Over the span of his 20-year career, Pavlo, the internationally renowned, award-winning recording artist, performer and songwriter, has released 10 albums of his own music, plus two collaborative projects, including 2015’s Guitarradas with Remigio Pereira of The Tenors, and 2009’s Trifecta with fellow guitar masters Rik Emmett and Oscar Lopez.

Born in Toronto to Greek parents, Pavlo has made a name for himself by offering a musical amalgam he simply calls “Mediterranean music” – a blend of Greek, flamenco, Latin, Middle-Eastern and even Balkan flavours, wrapped in contemporary pop. His music has taken him all around the world. Along the way he’s performed for royalty and worked and toured with artists such as José Feliciano, Jon Secada, Olivia Newton-John and The Tenors.

But when he was starting out, he was told his music wouldn’t get him anywhere. Record labels told him his music was too “ethnic.” He was told instrumental music wouldn’t draw an audience or sell enough CDs. But Pavlo stuck to his guns because there was something else he’d been told. It was the advice his father gave him many years ago. He told him, “Have the courage to do what you love, and the drive to do it well.” That advice has been the constant star he’s steered by, and now it’s guided him back to his ancestral home.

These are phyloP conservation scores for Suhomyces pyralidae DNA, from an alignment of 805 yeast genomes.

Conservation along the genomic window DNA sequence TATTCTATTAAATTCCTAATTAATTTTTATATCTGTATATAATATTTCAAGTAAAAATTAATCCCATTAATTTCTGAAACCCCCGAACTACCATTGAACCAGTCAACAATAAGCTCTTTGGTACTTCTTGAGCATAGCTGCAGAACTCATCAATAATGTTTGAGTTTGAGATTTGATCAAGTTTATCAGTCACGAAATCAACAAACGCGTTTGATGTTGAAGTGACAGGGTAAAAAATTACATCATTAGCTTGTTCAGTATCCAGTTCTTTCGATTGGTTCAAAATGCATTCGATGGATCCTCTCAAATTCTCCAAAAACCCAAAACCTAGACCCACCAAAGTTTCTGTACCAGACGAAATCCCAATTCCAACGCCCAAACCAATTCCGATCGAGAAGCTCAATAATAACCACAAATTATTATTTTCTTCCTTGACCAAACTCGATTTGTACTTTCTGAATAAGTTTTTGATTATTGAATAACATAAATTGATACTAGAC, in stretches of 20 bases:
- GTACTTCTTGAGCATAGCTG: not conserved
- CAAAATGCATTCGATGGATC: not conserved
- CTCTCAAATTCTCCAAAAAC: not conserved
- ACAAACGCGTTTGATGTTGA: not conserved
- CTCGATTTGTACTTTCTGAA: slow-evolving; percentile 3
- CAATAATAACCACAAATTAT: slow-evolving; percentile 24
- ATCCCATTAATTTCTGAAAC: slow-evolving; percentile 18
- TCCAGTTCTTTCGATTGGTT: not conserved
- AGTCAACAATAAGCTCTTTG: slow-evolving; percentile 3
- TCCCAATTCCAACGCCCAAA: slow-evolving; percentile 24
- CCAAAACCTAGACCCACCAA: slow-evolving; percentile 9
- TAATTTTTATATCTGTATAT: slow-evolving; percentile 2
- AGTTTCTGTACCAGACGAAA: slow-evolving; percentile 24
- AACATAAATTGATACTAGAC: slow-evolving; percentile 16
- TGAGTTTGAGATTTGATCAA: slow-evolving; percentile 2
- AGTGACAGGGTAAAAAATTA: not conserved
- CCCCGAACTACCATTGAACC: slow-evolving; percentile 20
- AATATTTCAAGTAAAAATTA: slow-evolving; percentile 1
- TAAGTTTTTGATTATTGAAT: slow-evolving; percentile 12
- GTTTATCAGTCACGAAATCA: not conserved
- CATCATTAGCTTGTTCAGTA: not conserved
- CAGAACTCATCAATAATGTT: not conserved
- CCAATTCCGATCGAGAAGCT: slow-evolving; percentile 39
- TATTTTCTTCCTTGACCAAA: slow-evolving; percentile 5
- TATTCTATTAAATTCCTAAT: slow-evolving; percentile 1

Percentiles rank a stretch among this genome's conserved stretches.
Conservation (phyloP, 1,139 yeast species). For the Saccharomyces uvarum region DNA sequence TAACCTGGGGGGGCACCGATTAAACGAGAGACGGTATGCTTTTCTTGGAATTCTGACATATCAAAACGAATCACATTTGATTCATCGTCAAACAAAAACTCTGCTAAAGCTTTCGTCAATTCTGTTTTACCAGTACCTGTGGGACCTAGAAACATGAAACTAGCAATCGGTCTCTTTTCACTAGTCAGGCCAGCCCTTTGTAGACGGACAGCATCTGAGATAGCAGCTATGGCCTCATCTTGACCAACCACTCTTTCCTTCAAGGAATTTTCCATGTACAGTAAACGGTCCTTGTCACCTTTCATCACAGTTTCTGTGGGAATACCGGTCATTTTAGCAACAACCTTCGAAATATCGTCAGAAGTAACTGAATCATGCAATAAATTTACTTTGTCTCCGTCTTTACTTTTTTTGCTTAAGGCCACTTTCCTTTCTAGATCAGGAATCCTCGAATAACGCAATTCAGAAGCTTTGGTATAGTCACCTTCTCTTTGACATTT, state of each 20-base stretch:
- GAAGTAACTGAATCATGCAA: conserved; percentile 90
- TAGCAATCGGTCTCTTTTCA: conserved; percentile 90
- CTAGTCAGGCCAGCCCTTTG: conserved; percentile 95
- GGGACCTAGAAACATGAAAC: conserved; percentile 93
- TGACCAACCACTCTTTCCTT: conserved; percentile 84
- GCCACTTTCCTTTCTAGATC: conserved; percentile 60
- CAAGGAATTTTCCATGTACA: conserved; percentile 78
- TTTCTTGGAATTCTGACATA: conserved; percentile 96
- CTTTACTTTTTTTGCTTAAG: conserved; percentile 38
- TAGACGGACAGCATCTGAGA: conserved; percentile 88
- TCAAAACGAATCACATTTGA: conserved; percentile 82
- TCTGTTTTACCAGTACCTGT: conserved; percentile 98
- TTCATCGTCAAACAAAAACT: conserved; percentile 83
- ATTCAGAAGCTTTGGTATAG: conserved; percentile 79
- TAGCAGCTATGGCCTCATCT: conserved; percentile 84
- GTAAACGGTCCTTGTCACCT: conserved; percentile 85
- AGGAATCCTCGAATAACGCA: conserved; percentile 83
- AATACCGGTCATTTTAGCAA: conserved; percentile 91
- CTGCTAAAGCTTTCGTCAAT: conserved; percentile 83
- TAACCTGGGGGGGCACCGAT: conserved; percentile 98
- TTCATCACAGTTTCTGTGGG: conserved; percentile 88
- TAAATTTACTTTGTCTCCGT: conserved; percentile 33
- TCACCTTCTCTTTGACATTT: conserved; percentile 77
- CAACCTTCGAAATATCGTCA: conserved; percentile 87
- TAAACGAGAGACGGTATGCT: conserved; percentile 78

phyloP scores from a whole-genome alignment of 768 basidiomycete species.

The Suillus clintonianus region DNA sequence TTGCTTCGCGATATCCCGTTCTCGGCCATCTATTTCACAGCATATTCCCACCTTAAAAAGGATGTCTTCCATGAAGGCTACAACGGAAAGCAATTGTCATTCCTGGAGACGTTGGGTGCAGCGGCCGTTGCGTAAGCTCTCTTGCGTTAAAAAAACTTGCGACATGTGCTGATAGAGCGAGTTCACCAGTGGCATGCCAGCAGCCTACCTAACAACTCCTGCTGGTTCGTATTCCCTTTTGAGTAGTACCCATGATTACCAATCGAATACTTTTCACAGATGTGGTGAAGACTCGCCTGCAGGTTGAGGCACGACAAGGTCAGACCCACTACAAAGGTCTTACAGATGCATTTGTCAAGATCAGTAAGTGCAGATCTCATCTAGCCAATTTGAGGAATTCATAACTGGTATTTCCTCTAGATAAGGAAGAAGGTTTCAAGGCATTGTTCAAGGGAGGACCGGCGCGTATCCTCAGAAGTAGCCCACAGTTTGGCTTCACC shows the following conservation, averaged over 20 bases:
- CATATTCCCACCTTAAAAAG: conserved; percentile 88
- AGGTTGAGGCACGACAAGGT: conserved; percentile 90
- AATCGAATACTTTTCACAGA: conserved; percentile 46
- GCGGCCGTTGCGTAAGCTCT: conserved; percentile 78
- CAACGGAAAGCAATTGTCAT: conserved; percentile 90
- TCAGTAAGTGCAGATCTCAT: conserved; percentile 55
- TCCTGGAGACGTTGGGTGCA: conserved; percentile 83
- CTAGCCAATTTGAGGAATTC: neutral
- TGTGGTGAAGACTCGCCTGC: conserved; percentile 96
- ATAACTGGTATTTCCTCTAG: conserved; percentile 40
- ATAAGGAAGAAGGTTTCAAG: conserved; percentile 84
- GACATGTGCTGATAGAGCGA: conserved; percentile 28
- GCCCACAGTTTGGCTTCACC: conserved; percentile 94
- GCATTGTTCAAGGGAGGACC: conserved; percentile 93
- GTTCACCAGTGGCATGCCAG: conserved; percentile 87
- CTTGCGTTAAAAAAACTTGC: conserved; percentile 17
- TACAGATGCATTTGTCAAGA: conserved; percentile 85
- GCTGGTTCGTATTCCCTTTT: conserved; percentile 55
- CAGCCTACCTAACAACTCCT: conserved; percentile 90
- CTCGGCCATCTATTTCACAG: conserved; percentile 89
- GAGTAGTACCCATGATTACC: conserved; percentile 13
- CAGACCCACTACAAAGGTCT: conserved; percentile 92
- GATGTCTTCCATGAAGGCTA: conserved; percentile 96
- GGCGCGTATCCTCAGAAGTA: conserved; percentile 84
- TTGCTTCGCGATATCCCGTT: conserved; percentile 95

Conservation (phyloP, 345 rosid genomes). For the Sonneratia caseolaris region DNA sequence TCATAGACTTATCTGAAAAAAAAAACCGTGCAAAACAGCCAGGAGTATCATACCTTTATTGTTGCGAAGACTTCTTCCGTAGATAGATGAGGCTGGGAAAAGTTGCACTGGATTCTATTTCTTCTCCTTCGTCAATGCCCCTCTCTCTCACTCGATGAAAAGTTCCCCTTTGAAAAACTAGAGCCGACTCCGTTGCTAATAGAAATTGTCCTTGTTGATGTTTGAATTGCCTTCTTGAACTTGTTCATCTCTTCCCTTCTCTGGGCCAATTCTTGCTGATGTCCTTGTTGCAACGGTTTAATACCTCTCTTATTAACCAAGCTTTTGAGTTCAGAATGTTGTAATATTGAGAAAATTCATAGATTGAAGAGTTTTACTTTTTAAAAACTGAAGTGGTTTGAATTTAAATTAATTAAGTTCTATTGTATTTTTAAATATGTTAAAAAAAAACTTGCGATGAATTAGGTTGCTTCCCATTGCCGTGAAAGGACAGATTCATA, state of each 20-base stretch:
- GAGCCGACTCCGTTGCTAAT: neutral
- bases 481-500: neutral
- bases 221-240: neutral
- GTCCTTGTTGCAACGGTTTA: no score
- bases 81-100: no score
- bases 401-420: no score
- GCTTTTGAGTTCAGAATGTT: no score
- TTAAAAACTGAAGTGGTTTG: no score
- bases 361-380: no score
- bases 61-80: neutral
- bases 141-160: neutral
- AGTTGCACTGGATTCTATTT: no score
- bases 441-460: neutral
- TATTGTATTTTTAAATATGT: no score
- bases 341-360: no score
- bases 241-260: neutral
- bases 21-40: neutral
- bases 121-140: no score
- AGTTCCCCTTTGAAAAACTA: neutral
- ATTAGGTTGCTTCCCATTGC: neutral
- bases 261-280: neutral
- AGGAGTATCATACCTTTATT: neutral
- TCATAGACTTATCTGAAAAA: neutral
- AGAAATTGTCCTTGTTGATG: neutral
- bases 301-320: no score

“All I did was play guitar all day and all night. My mother thought I was nuts.”

His latest album, Live in Kastoria, captures Pavlo’s performance in the town in northern Greece from which his parents emigrated to Canada. A companion DVD documents the journey back to his familial home, and presents Pavlo and his band performing under the stars at a small amphitheatre nestled in the hills overlooking the town and Lake Orestiada. There’s also a television concert special – his second – that has aired across America on PBS.